The evolution of nighttime mid-latitude mesoscale F-region structures: A case study utilizing numerical solution of the Perkins instability equations

Qina Zhou, John D. Mathews, Clark A. Miller, Ilgin Seker

Research output: Contribution to journalArticle

10 Scopus citations

Abstract

In recent years, all-sky camera airglow observations of evolving nighttime F-region structures have raised questions regarding the formation and apparent motion of these often wave-like structures. We address these issues using a pseudo-spectral method code developed to numerically solve the Perkins (1973. Spread F and ionospheric currents. J. Geophys. Res. 78, 218-226) moment equations modeling F-region electrodynamics. To aid in interpretation of the results, we utilize a Gaussian shape initial condition of the (geomagnetic field, B, parallel) integrated conductivity under the homogeneous TEC (B-parallel total electron content) condition and a northeastward DC electric field (E-field). We find that the initial Gaussian shape conductivity structure gradually evolves into banded structures oriented along the northwest-southeast direction while the amplitude of the banded structures continues growing and the peak of the structure moves to the northwest due to the E×B drift. The potential distribution corresponding to the initial Gaussian conductivity distribution is more complex but also becomes banded with the same orientation and growing trend as the conductivity. Wave vector domain plots show structure growth in approximately the first and third quadrants and damping in the second and fourth quadrants for both the conductivity and potential, as Perkins predicts-this leads to the orientation of the structures. We note that the evolved banded structures in conductivity and potential are oriented perpendicular to the direction given by half the angle between the DC E-field and east-the direction of maximum instability growth rate predicted by Perkins. The polarization (perturbation) E-field is seen mainly perpendicular to the long axis of the banded structures-i.e., no obvious structure-parallel E-field is observed in the simulation. By tracking the maximum point of the conductivity as a function of time, it is found that the localized structures move northwestward at a nearly constant speed that corresponds to the E×B drift velocity (to within relative errors on the direction and magnitude of ≃4%). We also note that the E×B drift velocity has a dominant effect on the speed and propagation direction of the wave-like bands. The "wave" velocity is the projection of the E×B drift velocity on the line perpendicular to the wave front. Thus, the movement of a northwest-southeast oriented band can be decomposed into two components-parallel (to the band, northwestward) and perpendicular (southwestward) motions. A preliminary comparison of these results with an Arecibo all-sky camera observations shows good agreement.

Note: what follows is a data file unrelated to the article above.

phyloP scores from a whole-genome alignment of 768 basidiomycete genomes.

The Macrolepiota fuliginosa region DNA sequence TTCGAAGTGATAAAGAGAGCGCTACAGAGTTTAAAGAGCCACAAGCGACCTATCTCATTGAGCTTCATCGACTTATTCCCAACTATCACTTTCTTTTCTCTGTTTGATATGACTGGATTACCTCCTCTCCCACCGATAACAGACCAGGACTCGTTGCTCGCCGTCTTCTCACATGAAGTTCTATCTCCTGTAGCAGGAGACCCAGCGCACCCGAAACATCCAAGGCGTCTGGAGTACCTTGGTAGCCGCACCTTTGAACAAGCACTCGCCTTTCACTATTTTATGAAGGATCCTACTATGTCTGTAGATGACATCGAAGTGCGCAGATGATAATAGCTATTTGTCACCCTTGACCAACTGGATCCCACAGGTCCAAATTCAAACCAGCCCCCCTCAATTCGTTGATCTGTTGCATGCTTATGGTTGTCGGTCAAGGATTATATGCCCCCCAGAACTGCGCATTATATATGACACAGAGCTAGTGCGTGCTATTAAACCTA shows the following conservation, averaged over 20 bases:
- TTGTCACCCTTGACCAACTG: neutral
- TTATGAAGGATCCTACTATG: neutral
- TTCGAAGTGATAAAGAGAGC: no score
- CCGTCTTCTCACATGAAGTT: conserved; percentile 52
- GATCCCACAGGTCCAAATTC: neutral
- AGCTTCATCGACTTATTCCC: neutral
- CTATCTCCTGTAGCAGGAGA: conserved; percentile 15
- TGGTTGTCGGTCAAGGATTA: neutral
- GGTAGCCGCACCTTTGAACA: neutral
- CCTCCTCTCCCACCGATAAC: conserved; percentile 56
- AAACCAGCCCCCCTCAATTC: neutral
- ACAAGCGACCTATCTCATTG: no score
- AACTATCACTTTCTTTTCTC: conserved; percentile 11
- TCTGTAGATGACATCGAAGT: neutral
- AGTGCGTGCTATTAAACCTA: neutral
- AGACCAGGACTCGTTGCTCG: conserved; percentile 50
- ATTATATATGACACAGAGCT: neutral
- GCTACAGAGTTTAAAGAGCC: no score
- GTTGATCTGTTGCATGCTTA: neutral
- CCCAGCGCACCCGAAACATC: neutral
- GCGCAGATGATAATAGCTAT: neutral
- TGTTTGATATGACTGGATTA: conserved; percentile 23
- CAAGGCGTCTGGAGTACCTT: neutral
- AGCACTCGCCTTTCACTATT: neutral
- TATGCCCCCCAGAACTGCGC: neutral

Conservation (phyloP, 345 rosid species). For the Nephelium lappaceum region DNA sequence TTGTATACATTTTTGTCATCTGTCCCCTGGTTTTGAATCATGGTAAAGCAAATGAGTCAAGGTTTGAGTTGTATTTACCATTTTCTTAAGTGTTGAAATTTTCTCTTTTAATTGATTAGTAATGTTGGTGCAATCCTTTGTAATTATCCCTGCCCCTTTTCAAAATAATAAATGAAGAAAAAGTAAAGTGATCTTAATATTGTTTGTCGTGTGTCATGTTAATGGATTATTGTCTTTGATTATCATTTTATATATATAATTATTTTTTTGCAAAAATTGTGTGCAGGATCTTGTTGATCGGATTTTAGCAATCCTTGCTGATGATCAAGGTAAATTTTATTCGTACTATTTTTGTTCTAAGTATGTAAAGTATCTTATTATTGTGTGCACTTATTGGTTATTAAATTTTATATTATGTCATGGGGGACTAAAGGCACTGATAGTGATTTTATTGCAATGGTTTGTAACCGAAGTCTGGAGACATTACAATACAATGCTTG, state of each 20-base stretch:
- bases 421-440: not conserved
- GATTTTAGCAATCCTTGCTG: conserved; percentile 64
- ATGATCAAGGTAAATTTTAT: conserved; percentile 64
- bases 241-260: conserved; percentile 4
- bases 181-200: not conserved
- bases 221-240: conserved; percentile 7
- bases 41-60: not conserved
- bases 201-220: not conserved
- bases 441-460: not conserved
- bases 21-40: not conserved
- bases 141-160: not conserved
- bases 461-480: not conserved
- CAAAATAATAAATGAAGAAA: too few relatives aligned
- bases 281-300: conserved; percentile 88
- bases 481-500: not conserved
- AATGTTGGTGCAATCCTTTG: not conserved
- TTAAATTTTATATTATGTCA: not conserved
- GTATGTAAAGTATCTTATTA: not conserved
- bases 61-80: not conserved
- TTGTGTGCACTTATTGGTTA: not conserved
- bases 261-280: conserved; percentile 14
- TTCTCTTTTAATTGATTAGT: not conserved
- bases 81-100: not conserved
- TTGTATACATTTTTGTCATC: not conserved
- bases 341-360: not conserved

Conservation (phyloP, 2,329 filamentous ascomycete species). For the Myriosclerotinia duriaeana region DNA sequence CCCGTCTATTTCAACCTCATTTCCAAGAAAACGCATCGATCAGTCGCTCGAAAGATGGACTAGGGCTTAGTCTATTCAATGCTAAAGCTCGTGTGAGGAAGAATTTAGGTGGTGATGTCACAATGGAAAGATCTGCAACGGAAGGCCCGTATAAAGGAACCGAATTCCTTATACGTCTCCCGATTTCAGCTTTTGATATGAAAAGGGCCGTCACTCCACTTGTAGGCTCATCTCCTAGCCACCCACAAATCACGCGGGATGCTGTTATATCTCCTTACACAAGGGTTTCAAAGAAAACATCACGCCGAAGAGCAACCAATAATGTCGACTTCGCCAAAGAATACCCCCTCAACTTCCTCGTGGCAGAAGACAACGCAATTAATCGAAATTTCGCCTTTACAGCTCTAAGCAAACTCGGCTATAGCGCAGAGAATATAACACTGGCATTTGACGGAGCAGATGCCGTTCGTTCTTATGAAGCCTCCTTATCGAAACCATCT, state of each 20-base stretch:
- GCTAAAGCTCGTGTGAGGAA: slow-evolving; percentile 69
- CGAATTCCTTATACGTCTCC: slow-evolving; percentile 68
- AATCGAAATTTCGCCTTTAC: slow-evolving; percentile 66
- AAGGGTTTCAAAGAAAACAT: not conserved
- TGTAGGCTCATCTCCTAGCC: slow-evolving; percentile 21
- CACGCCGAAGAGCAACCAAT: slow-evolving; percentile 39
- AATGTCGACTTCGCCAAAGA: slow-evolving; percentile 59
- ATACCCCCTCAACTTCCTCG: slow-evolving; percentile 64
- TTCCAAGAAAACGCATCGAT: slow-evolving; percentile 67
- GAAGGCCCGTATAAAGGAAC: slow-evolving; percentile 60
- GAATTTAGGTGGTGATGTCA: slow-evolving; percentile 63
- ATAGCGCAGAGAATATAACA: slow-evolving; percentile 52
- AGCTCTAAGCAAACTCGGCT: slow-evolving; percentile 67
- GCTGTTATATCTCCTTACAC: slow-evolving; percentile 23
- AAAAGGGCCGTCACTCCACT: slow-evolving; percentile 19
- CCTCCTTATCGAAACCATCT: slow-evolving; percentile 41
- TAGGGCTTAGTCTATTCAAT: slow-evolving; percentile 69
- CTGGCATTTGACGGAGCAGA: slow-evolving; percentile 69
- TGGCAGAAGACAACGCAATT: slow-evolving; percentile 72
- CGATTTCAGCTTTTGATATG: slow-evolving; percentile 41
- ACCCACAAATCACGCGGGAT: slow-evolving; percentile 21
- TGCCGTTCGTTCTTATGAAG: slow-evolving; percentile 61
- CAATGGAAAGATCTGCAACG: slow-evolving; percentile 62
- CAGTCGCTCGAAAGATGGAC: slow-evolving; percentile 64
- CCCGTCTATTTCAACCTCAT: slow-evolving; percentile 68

Original languageEnglish (US)
Pages (from-to)710-718
Number of pages9
JournalPlanetary and Space Science
Volume54
Issue number7
DOIs
StatePublished - Jul 1 2006
Externally publishedYes

    Fingerprint

Keywords

  • Airglow image
  • Banded structure
  • Numerical simulation
  • Perkins instability

ASJC Scopus subject areas

  • Astronomy and Astrophysics
  • Space and Planetary Science

Cite this